Last on the evening of November 17th, 2011, I crossed a turning point in my NaNoWriMo experience. Yes, my lovely readers, I crossed the finish line. I wrote my fifty thousandth word in my NaNovel. If I could bottle up the sense of satisfaction and accomplishment for meeting this goal, I would share it with everyone.
I wouldn’t say it was an easy place to get to, despite how it might look on graphs or time lines. It was a struggle, it was work, it was mentally exhausting. In short, it was a challenge.
Fifty thousand words sounds like a daunting thing until you break it down. Each day, the WriMo must write 1667 words to finish on time. More is better, since, inevitably, there will be days you can’t write, don’t write, or simply just can’t get enough words into proper order. My personal daily goal was two thousand words each and every day. Still doesn’t sound that bad, right?
Well, that’s partly right. My normal, non-NaNo word goal when I’m writing is double that. Four thousand little words each and every day. There is a draw back to that, though. My brain eventually gives out, leaving me a quivering mass of writer on the couch, unable to put two words together into a coherent message. Just the act of opening my novel makes me want to hide in my closet. I get burned out.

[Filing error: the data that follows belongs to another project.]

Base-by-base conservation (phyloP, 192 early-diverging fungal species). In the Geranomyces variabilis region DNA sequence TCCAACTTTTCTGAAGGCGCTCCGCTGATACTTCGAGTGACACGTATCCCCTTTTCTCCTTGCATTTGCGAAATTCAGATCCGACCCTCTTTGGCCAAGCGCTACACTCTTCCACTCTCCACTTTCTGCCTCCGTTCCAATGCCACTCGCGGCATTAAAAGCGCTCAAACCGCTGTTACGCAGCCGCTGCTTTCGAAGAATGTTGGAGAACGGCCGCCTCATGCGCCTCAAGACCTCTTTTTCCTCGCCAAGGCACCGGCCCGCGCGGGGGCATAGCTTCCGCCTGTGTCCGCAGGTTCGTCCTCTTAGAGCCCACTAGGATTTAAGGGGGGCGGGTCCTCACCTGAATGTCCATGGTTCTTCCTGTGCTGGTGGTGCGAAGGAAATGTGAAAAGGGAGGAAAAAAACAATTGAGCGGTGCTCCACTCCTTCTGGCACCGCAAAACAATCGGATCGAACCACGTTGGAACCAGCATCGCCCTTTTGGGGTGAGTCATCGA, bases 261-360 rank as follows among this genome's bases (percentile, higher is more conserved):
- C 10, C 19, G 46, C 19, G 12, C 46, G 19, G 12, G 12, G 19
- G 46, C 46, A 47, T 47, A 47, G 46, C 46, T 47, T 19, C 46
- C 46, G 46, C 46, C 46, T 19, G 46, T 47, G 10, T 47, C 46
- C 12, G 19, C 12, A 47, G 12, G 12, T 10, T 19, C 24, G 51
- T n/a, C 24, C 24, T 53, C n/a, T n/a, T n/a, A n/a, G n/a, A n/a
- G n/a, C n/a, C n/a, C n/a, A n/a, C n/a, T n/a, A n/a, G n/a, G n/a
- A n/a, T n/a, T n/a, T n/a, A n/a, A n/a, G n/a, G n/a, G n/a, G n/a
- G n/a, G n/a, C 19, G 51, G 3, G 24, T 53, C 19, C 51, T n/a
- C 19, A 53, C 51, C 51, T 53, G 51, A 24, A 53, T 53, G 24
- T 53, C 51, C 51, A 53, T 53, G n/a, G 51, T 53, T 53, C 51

I’ve read in various places that a working novelist shoots to write five thousand words a day, five days a week. Just like a real job, who would have thought it? I’ve found if I take a day off, it makes it that much harder for me to get back to it. So I set myself a goal I knew I could hit every day. I wrote seventeen days in a row, taking not one day off in two and a half weeks.
And you know what? It wasn’t easy. There were days that I simply didn’t want to write, no matter how well my story was flowing. I had a break down, panic at the seemingly far distant goal of fifty thousand words would stay just out of reach. I was so close to throwing in the towel that I actually looked into deleting my NaNo account.
For more than two days, I didn’t want to write. I didn’t want to keep going. I certainly didn’t want to power through the moment. I’m not a quitter, though, I can’t even quit smoking. I kept going, I wrote each and every day to my goal of two thousand words, even if each word written was like pulling teeth. And I am better for those bad moments.
I’m not going to stop, I have a group of other writer’s relying on me as cheer leader to get them to the finish line as well. I have a group of characters whose story needs to be finished. I have words that still need to be put down in black and white.
I am not going to fail, because that would make me a quitter, despite having reached my goal.
Write on, WriMos, write on.